I guess it was sixth grade when Mrs. Trawick ruined poetry for me. We all (my class, and you, I bet) had to memorize an old classic. It usually rhymed which I do not think is inherently bad but it makes it so easy for kids to mock. Robert Frost deserves better than to be chanted singsong by some bored middle-schooler.

There was more to hating it than just memorization. We talked about it so fucking much, weeks and weeks on the same poem. It was an ugly shock to be told it wasn't about what I thought it was about, that it was a deception. I felt stupid not to have known right away that the woods are really his actions and the horse is his life. Sleep is not sleep, sleep in this case means death. Hell. I thought it was just a guy stopping his horse to look at how pretty everything was in the middle of winter night. I liked thinking of him, tired and nodding on his horse, snow all around and on the shoulders of his woolen coat. I grant you that there may be more to it than that. Still, it was a long time before I could look at it the way I wanted to, which was : not having quite made up my mind yet, but liking the sound of the words.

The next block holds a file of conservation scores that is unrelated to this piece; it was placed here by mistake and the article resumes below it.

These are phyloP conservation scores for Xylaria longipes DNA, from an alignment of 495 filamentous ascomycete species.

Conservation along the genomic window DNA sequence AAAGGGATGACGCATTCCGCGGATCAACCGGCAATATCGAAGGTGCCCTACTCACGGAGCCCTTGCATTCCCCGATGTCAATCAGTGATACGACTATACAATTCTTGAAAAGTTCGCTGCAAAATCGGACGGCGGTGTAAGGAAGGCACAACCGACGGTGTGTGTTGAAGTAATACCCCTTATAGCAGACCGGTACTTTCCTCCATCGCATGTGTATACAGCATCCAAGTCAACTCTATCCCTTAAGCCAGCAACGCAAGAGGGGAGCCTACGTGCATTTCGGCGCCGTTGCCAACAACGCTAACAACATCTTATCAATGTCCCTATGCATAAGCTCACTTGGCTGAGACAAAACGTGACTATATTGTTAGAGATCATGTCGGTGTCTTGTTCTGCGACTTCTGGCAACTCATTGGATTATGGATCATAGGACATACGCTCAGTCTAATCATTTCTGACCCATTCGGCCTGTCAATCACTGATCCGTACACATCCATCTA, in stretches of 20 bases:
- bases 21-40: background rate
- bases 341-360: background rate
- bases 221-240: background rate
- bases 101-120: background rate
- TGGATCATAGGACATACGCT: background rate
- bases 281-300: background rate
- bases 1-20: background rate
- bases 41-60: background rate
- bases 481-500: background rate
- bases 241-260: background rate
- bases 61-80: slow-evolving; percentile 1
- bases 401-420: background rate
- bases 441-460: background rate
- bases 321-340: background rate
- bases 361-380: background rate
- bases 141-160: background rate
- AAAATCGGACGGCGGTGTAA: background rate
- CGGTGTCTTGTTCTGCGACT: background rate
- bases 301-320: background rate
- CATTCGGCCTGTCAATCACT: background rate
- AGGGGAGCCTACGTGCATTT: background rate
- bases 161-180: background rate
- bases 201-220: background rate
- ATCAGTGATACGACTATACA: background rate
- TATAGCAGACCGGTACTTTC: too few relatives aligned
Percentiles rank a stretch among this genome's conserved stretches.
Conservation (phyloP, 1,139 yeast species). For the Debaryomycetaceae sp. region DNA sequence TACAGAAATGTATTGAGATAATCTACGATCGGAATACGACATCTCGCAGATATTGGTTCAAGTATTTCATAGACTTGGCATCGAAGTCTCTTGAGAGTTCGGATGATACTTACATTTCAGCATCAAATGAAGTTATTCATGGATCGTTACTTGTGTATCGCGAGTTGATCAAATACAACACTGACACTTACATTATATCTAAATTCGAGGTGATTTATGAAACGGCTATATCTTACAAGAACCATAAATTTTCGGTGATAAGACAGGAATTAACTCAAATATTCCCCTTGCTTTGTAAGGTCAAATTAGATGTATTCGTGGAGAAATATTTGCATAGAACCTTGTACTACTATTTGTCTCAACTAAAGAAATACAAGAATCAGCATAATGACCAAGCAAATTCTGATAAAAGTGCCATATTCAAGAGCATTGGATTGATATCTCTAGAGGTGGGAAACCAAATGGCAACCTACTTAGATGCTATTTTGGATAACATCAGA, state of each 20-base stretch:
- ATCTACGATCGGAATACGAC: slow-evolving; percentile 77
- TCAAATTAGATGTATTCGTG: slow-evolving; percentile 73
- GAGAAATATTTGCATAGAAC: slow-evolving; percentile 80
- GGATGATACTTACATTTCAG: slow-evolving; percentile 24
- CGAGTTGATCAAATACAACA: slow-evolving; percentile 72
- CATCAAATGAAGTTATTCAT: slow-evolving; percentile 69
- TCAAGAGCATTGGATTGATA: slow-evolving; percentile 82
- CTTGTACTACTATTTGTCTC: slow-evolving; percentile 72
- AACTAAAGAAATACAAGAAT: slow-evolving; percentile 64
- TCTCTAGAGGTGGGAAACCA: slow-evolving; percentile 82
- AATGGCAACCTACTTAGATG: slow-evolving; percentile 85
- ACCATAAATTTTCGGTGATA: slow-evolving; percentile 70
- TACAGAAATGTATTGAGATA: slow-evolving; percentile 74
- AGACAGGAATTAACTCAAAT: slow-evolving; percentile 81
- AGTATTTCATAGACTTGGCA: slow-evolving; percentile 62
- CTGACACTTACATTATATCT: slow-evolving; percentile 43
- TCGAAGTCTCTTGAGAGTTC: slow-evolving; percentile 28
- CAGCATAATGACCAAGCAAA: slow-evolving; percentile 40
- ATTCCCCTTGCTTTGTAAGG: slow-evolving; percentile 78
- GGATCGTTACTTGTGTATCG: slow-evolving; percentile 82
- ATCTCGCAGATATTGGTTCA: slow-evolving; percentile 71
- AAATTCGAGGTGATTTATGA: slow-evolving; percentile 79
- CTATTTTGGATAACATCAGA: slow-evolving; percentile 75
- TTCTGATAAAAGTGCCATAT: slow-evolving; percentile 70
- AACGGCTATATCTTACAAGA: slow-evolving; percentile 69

Perhaps this is the most wonderful thing about Frost, and what makes him so accessible. His natural imagery combines with a great command of the music of the English language to make poems that are enjoyable -- even beautiful -- if you miss out on every bit of symbolism in them. Is it wrong to read Nothing Gold Can Stay and think about nothing more than how lovely spring is? Or to see Stopping by Woods as a wistful winter vignette? I say no. It might not be the deepest understanding you can get, but it's an understanding worth having anyway.

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